Shoe is a comic strip about a bunch of birds who live in trees, wear clothes, fly to work (briefcases and all), and seem to be bird-sized and people-sized simultaneously. It is possible that it has been around since 1977, though it's hard to tell; the demon Wikipedia doesn't say, and other sources are kind of ambiguous. I do know that its original creator is dead. It is now churned out by a team.
A problem frequently encountered by cartoonists who 1) work with anthropomorphic animals and 2) care even remotely is that their characters are virtually human and thus can't seem to stifle the urge to make jokes about devouring animal flesh and taking pets for walks. Watching a dog Plugger walking his dog is an almost hallucinatory experience. Melissa DeJesus and Ed Power, the young, hungry creators of My Cage, get around the pet problem, at least, by giving their platypus protagonist a pet amoeba. Most cartoonists don't bother to think about the issue this deeply. They thus end up mindlessly producing comics quite like today's Shoe.
My friends...only a medieval context saves this comic from being utterly horrifying. I don't know what the hell kind of bird the Perfesser is supposed to be, but he has always reminded me rather of a rooster...in other words, a chicken. Why is he so calm when the waiter mentions that frogs' legs (NOTE THE APOSTROPHE, ZOMBIE-LIKE SHOE DRONES*) taste like chicken? Why does he only stare in wide-eyed horror after the waiter has made his egregious and unfunny "Kentucky Fried Frog" joke? Why does he seem to be okay with the idea of restaurant-goers devouring his flesh? Why am I thinking this deeply about bloody Shoe?
When the comic is transported back to the Middle Ages, however, its meaning becomes relatively clear. The conversation is a veiled reference by two birds (read: patriotic Englishmen) to the despised frogs (read: French). When the waiter posits that frogs' legs taste like chicken, he is implying that the French seem, on the surface, like the English (chickens), though deep down, they're terrible French cowards, known mainly for their love of running away** (and thus frog legs are very different from chicken legs). The question about popularity rubs salt in the "French people are snivelling traitors who shake with fear when swords are forced into their unwilling hands"-type wound, and the waiter's reply is a sniggering dismissal of the French: even their name sounds stupid when it replaces the good old English "chicken."*** The Perfesser is horrified because he is realising for the first time that Frogs really aren't like Chickens; the waiter's phrase has driven the terrible truth home.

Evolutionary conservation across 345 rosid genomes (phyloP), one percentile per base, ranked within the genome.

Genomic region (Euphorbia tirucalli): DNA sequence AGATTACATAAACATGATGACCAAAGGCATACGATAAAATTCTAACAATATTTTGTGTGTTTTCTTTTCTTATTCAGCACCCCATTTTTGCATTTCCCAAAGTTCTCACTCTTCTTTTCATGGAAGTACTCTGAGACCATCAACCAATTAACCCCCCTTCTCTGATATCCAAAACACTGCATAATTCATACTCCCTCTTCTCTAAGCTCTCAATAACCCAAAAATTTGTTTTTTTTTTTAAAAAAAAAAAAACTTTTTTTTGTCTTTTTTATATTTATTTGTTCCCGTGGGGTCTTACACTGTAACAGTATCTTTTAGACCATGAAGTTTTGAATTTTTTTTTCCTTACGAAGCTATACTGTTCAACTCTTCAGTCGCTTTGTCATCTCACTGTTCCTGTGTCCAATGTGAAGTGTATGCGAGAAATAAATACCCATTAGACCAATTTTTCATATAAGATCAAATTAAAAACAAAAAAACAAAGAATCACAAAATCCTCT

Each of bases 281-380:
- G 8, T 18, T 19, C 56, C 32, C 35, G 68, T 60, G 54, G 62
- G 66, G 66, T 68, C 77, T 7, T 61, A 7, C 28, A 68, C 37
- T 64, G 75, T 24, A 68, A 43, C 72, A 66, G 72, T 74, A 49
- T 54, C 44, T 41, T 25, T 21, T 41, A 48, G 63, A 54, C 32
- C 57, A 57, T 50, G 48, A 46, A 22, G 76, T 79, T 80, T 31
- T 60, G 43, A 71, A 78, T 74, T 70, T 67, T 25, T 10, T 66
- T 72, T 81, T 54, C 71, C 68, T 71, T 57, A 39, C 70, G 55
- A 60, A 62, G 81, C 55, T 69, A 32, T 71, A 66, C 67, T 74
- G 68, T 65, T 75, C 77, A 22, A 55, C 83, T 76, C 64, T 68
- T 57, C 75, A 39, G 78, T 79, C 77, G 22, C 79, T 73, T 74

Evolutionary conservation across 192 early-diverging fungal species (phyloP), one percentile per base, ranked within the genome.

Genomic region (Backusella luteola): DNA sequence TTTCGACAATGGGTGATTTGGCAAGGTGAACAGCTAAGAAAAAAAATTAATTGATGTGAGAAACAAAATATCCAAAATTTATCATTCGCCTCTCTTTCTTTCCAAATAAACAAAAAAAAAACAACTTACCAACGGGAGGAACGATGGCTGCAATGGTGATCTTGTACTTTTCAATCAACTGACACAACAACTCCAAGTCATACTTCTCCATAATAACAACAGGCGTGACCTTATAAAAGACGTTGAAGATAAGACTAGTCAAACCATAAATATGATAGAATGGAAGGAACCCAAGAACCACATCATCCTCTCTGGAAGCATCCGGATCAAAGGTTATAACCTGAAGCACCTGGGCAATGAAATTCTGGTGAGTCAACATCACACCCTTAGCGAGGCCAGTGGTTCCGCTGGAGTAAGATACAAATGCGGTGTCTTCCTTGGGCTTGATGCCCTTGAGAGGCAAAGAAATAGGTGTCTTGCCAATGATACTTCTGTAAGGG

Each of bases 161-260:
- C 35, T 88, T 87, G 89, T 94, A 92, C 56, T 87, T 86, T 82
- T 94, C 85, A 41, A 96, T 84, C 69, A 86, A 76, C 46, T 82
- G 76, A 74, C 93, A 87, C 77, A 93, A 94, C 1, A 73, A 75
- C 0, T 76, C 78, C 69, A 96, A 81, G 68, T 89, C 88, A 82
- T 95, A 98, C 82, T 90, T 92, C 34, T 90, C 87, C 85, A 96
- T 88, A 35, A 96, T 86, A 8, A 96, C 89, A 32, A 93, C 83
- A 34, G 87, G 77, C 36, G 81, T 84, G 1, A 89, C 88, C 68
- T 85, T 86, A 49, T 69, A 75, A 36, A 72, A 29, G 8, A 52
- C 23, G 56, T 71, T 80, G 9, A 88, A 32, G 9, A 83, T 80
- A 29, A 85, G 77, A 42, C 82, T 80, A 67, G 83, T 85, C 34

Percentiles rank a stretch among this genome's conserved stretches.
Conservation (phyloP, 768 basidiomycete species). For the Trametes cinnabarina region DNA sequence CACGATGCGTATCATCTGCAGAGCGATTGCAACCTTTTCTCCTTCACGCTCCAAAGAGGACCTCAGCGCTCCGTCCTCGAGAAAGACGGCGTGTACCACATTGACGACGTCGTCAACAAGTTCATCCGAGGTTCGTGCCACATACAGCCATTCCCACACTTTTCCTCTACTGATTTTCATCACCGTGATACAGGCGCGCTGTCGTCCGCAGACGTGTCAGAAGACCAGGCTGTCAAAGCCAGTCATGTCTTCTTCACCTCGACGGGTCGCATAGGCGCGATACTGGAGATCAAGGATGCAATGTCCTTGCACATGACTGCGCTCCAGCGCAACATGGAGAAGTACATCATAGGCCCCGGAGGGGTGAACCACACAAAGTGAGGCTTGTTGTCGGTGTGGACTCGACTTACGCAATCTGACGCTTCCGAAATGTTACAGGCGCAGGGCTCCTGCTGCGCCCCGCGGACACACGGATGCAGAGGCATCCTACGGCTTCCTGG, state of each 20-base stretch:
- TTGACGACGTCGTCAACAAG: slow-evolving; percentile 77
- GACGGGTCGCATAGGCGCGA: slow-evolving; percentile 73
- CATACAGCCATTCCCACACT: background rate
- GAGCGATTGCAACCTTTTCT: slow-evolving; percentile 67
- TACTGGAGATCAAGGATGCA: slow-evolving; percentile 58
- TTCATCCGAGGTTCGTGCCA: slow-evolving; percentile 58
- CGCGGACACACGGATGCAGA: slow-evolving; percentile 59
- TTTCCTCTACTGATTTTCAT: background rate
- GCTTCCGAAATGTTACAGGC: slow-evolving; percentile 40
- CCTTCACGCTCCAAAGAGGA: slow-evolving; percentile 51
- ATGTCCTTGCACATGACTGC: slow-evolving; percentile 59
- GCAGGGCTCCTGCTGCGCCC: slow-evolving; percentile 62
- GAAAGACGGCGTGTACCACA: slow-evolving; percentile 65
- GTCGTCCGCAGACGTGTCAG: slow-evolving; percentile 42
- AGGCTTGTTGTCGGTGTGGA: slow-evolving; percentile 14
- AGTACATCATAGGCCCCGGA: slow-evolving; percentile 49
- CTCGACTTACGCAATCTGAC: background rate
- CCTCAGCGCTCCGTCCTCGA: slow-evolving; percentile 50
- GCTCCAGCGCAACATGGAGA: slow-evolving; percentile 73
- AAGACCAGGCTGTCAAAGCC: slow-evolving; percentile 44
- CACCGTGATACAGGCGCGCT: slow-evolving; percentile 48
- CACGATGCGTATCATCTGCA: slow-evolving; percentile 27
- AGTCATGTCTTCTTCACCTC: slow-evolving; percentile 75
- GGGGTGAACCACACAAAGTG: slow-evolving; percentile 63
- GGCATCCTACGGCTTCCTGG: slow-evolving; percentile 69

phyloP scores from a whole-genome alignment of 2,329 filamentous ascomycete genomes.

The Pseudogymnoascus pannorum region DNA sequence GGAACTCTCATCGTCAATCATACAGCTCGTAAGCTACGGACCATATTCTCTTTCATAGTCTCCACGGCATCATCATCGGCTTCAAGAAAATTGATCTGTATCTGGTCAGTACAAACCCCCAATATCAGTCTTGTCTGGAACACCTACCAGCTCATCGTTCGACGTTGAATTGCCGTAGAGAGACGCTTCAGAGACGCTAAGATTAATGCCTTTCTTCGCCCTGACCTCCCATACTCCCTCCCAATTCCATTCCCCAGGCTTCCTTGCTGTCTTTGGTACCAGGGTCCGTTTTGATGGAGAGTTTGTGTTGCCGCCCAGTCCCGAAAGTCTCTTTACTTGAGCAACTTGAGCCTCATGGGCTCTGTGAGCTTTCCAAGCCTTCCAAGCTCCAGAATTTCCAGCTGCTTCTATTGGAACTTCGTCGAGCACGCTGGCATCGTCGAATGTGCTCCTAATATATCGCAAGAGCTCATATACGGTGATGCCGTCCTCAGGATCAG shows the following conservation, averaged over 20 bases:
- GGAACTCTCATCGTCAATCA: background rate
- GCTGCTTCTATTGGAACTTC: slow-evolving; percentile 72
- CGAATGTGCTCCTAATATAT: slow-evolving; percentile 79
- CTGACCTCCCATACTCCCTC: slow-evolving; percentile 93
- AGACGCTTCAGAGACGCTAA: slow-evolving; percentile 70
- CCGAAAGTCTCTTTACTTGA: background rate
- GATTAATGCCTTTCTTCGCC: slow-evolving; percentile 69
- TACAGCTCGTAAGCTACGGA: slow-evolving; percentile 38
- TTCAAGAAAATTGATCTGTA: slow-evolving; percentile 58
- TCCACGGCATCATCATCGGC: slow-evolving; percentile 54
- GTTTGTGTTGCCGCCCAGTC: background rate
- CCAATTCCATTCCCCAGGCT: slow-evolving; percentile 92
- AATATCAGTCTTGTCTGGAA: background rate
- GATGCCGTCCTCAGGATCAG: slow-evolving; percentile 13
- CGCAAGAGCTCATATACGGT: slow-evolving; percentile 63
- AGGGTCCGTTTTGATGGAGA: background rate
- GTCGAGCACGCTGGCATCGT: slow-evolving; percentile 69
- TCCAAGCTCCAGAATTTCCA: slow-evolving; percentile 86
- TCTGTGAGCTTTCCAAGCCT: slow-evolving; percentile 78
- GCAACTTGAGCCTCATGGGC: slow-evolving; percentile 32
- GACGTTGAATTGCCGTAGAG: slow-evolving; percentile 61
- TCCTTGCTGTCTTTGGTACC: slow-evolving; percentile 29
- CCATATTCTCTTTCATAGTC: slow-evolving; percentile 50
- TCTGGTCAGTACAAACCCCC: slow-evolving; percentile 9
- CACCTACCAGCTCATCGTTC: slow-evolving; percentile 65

The fact that this allegory is absolutely full of holes is irrelevant; medieval allegories usually are. At any rate, anything is better than the alternative.
*It is, of course, entirely possible that whoever is writing Shoe right now subconsciously recognises its medieval leanings and is leaving out this patently non-medieval punctuation mark as a subtle acknowledgement of this fact.
**This was a real medieval stereotype. I am not applying it in any way to modern France. I would not give George W. Bush the satisfaction.
***I have "Morlond" for "Kentucky" because it is possible that "Kentucky" means "meadow." Don't ask.